DAR ES SALAAM (Reuters) - Tanzanian President John Magufuli sacked two senior officials late on Monday after they failed to recall immediately how much money was allocated by the government in their respective districts for public road construction projects.
Magufuli, nicknamed "the Bulldozer" for his infrastructure projects and leadership style, launched his reform drive after he was elected in late 2015, promising to transform an economy hobbled by red-tape and corruption and carry out a major building program.
He has sacked thousands of civil servants over the past two years in a crackdown on government inefficiency and corruption.
A statement issued by the president's office said the sacked director of the Bukoba Municipal Council, Erasto Aron Mfugale, and the director of the Bukoba Rural Municipal Council, Mwantum Kitwana Dau, would be assigned to other duties.
The president's office did not explain the reasons for the sackings.
However, the two municipal directors were dismissed just hours after the president summoned them at a public gathering and demanded that they announce exactly how much was allocated by the government for road construction in their districts.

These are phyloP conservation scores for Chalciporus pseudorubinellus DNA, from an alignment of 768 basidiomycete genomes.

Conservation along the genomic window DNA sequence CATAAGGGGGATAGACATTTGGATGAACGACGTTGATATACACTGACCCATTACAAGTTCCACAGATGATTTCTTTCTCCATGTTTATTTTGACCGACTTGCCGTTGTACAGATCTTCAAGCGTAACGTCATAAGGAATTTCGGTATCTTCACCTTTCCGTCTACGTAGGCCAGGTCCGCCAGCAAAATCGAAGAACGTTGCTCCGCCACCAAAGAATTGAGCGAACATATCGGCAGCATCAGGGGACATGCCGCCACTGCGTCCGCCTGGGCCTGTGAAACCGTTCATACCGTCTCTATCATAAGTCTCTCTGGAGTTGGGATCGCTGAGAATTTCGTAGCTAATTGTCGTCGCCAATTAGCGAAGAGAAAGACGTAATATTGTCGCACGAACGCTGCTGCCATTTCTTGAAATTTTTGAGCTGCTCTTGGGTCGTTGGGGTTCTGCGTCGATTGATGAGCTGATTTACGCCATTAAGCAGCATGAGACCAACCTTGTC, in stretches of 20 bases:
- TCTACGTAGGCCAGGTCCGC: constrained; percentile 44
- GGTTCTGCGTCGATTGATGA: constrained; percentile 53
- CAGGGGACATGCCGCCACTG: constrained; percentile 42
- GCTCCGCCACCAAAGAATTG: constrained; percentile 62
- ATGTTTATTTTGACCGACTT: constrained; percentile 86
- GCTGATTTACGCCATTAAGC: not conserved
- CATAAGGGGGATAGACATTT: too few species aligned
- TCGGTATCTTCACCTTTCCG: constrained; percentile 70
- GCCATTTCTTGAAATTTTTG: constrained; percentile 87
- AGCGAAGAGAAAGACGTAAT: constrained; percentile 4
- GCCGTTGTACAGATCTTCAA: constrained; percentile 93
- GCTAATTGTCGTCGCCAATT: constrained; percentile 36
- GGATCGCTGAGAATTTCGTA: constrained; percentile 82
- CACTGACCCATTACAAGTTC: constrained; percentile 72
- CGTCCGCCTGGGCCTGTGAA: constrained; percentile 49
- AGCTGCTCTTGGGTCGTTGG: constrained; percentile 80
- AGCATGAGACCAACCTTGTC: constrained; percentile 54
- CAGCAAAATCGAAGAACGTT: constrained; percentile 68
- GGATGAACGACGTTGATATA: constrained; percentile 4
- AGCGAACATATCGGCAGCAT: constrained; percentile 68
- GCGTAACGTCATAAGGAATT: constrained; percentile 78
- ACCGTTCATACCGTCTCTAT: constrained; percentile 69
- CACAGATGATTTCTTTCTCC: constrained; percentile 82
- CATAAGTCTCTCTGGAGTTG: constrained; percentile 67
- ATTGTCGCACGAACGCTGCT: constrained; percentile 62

"You can't talk to me like that," Magufuli said at the launch of a new airport in the lakeside town of Bukoba, which was televised live. Dau had informed the president that she oversees many departments and could therefore not immediately recall the exact budget allocated for road projects.
The two dismissed officials were not immediately available for comment.
Magufuli, who served as the public works minister for nearly 20 years before becoming president, is widely known for having data at his fingertips, and frequently recites monetary figures and exact lengths of roads to their decimal points without referring to notes.
He has purged more than 20,000 "ghost workers" from the public service payroll and sacked 12,000 government employees for forging their academic transcripts.
"I will continue to straighten out those few people who have been looting this country in order to ensure that the majority of the population can reap the benefits," he said.
Magufuli has won praise from some Western donors for cracking down on corruption and tax evasion.
Critics accuse his administration of being increasingly autocratic, but the president declared on Monday that his government "respects democracy".
(Reporting by Fumbuka Ng'wanakilala; Editing by George Obulutsa and Paul Tait)